Writing a sequel to The Secret Garden has been at the back of my mind for years. I was chatting with my editor about books we’d loved as children, and she asked me if I’d consider a sequel – at the time it wasn’t something I’d ever thought about, and I was doubtful. And too busy. But the idea lurked. I did want to make my own part of the story, but I was scared to start. What if it didn’t work, and I spoilt something I’d loved so much?
The Secret Garden was a book I read and re-read as a child, along with A Little Princess, also by Frances Hodgson Burnett. Both were so appealingly different and old. Misselthwaite, the great house on the moor, fascinated me. There’s something so intriguing about the passages full of closed rooms that Mary is left alone to explore. Frances Hodgson Burnett’s writing is wonderfully descriptive, and full of atmosphere. I was gripped by the wailing of the storm winds sweeping across the moor, not quite hiding the crying of a child.
Despite the amazing setting – and I haven’t even mentioned the garden itself – it’s the characters that still draw readers to this book today. I have to admit that I almost prefer Mary as she is throughout the earlier part of the book – Mistress Mary Quite Contrary. Who wouldn’t be miserable and cold and insufferable, in her situation? I was desperate for her to find the way into the garden, and I loved the robin for showing it to her. There had to be a robin in Return to the Secret Garden too – a many-times great grandchild of Mary’s flirting, proud little friend.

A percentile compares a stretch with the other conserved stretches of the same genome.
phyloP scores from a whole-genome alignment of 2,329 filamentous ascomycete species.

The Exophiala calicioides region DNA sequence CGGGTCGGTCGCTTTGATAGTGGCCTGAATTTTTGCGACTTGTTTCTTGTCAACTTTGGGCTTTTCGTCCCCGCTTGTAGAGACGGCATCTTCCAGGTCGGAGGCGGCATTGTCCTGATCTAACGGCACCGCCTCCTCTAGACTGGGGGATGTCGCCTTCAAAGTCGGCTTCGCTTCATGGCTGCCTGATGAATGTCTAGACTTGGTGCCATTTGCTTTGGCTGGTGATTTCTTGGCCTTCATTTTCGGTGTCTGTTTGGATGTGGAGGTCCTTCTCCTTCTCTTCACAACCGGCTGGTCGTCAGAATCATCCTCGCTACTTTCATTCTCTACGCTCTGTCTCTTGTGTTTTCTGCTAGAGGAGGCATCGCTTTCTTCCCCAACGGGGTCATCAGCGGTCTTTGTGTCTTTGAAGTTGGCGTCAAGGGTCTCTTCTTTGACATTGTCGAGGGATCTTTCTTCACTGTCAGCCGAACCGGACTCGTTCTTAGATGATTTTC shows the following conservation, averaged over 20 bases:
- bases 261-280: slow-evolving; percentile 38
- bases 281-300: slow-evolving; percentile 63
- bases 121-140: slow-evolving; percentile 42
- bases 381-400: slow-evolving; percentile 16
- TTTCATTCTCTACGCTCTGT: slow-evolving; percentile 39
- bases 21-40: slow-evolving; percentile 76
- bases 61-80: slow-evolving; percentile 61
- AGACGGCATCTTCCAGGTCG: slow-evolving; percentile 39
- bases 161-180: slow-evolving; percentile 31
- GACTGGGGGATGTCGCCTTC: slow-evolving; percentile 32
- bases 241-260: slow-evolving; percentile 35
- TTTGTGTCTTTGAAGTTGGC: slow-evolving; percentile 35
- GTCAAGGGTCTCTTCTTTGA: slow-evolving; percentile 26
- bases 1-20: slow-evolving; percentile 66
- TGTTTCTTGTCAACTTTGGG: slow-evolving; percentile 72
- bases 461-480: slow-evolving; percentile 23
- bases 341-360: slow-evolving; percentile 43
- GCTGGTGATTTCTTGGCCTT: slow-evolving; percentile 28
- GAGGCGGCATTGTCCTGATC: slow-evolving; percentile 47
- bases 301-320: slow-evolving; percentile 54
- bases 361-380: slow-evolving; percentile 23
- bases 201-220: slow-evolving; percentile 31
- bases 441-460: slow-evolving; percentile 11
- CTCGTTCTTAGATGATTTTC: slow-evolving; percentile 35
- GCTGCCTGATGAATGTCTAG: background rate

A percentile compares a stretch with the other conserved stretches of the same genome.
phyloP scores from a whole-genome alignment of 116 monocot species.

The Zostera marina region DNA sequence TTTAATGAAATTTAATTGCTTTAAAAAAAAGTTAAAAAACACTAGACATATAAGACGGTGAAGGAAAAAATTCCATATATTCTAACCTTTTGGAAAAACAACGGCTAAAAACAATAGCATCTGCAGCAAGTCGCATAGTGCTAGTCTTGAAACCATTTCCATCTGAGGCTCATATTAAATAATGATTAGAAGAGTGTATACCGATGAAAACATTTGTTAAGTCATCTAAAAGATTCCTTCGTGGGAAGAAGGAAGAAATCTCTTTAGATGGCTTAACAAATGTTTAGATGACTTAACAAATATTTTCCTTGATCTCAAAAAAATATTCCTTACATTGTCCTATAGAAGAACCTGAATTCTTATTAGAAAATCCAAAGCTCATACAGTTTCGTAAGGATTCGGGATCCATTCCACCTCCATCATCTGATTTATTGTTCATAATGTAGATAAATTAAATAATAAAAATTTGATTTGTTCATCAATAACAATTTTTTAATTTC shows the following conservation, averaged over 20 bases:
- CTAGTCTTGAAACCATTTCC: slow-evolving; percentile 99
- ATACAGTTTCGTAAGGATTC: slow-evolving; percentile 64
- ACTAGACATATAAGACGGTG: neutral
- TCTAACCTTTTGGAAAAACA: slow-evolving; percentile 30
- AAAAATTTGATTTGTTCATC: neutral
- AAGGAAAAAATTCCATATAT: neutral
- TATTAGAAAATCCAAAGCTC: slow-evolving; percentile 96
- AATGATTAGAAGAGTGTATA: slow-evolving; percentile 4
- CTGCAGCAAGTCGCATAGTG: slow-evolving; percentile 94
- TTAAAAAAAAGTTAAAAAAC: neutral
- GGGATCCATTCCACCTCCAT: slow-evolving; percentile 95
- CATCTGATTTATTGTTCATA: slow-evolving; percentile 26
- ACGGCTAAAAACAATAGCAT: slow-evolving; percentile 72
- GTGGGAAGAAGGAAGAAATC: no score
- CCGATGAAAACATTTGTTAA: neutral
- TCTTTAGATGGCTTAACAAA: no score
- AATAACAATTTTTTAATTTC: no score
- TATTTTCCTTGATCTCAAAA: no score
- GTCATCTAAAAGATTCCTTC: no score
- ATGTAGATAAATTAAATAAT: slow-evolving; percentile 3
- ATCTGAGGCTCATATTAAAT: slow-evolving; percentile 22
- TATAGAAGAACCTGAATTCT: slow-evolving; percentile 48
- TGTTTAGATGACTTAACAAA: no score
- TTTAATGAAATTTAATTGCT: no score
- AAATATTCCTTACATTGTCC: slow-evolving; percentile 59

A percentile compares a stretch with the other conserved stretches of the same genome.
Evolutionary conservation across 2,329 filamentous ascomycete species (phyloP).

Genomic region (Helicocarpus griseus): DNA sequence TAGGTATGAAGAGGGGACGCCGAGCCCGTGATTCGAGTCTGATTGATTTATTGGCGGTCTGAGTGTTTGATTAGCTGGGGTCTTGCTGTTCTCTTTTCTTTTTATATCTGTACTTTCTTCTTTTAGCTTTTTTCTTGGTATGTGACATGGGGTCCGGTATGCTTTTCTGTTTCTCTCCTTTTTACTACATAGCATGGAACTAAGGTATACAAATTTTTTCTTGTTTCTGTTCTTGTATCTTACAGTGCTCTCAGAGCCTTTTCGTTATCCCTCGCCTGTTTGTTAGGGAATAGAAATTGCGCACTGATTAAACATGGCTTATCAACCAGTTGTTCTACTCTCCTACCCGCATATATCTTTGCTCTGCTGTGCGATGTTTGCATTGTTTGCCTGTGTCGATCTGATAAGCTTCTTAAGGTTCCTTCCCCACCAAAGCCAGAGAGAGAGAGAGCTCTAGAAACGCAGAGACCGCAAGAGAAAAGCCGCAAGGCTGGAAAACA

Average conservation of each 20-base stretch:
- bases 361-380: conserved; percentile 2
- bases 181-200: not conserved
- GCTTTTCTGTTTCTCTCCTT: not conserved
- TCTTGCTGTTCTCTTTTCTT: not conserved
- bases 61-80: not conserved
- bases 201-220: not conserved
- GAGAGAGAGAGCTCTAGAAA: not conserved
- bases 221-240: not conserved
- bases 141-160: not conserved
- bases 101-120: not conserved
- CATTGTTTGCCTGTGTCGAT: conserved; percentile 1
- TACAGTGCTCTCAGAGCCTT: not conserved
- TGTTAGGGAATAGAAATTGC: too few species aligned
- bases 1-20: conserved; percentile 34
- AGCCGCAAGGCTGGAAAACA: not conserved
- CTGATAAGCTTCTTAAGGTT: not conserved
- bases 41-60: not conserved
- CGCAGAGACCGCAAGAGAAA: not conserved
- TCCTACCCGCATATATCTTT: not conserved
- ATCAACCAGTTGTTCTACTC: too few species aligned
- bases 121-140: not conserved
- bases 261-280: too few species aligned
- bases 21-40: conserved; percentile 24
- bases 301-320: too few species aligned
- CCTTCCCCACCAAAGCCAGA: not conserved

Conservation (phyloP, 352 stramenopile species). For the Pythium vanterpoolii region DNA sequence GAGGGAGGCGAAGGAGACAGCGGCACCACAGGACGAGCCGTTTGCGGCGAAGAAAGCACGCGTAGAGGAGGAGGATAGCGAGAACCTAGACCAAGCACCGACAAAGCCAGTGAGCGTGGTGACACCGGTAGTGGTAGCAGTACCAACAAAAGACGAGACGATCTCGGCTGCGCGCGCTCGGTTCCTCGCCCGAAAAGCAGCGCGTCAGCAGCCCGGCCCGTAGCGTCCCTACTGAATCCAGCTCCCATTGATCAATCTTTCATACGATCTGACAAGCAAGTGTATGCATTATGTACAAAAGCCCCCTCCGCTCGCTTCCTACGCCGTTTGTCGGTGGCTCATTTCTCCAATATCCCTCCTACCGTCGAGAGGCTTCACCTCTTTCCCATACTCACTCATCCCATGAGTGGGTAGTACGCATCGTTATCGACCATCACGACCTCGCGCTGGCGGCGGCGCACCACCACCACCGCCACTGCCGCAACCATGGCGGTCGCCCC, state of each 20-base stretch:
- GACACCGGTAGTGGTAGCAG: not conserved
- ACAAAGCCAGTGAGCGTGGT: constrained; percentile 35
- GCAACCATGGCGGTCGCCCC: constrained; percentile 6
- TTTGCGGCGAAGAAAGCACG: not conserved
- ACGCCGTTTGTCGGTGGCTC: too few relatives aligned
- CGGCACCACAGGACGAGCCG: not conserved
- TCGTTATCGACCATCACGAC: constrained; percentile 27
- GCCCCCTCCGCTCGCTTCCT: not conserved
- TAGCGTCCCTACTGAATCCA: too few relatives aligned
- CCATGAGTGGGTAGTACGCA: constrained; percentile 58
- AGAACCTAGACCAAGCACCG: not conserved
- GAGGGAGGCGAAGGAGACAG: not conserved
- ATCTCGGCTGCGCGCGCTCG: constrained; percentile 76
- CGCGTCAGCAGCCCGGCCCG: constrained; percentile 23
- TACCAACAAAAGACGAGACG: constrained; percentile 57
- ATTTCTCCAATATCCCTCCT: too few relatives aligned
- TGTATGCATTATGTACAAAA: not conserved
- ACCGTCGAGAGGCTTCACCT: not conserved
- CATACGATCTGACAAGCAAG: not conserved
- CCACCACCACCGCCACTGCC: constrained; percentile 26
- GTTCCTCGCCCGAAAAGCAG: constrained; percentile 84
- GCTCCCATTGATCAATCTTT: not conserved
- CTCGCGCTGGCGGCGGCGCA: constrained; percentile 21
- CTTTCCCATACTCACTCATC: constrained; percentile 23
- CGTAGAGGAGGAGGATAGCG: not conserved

Writing my own story about Misselthwaite lurched from being shockingly easy – I suppose because I’d leapt so eagerly into the world as a reader – to deeply frustrating. I wandered happily through the kitchen gardens with Emmie, the child I’d created to explore Misselthwaite again. But then I spent hours (days) forensically reading the original and trying to pin down the geography of the house and gardens to get her back again. I’d never cared that much before, but I had to know how many corners to send her round, and what she was walking on, and which flowers she was lying next to. (There are mistakes in this, I’m absolutely sure. But I did try…)
I suspect that actually, those who love The Secret Garden might not mind if I’ve mixed up the geography, they’ll care far more about what I’ve done with the characters. There are parts of my story that I almost didn’t want to write, but in the end this reluctance made me more certain that the book was working. It’s very odd, feeling responsible for what happens to characters that are so loved!
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